The CFO’s Dilemma: Tight Management or Stellar Growth?

September 16, 2015


It’s every CFO’s dream to “culturize” efficiency so all employees act like owners — eliminating obstacles to continuous productivity and profitability. But cost control alone can never produce soaring financial outcomes. Instead of solving problems, which at best, produces mere incremental improvements, CFOs must also ask: What growth opportunities are possible?

CFOs are trained to focus on results, not the drivers of results. A strict results focus often fuels power games and infighting, and nurtures cultures plagued by dread and drudgery. As one CEO said: “Profits are like happiness, in that they are a by-product of other things.”

Instead of just managing results, as CFO, you should also facilitate innovation. Initiate activities that excite people to collaboratively discover opportunities and explore possibilities. Try these three simple approaches – all proven to produce outcomes beyond expectations.

1. Take a stakeholder’s perspective. It always uncovers new ways to create value. Try this collaborative-creation activity to see your business through your stakeholders’ eyes. One LI company realized its best customers expect not just fast, but creative solutions; the CFO organized an innovation team that within just six weeks implemented an idea that increased customer satisfaction, retention and referrals.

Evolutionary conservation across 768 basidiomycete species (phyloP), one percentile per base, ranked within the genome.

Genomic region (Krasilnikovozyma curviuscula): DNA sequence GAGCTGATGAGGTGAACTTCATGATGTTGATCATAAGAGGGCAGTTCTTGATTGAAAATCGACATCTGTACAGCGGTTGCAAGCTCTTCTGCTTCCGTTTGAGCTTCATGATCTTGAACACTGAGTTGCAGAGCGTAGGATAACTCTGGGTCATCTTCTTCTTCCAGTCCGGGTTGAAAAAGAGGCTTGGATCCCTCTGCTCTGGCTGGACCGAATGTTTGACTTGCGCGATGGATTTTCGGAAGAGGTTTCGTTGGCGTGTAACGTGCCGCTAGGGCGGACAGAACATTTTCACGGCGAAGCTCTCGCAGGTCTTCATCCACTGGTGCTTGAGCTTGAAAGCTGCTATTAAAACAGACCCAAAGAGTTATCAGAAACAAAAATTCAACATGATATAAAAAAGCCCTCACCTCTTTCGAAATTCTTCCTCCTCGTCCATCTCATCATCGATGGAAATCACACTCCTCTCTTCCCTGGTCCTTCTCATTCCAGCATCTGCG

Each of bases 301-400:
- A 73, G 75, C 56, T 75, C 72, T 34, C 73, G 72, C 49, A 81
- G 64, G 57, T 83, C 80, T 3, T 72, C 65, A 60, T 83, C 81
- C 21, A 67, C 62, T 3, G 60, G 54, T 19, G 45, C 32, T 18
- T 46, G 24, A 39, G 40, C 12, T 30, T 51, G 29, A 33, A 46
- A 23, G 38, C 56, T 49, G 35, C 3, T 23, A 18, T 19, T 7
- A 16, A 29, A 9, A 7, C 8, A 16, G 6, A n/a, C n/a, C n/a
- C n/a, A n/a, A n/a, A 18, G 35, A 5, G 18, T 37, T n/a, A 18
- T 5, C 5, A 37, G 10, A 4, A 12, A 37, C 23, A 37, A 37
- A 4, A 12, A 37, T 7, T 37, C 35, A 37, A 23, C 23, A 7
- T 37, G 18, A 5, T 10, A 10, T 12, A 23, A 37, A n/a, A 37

2. Encourage balanced decision making. We no longer live in an either/or world; today, it’s both/and. Embracing positive opposites, such as change and stability, stimulates deeper, fresher thinking — leading to identifying new revenue-producing opportunities. For example, when sales slowed at a service company, the CFO initially wanted to get tough by enforcing sales quotas, but instead emphasized opposites: individual accountability AND genuine care. Sales almost doubled overnight.

3. Be brain-friendly. It’s a fact that most feedback worsens employee performance. Since our brains react on their own, common interactions often produce involuntary “threat” reactions. Instead of an open-minded, attentive listener, you’re faced with elsewhere-directed thoughts, suspicion and anxiety. To avoid that, I introduce leaders to SCARF, a simple tool for consistently effective conversations. It works!

When was the last time you took an honest look at your organization’s possibilities?

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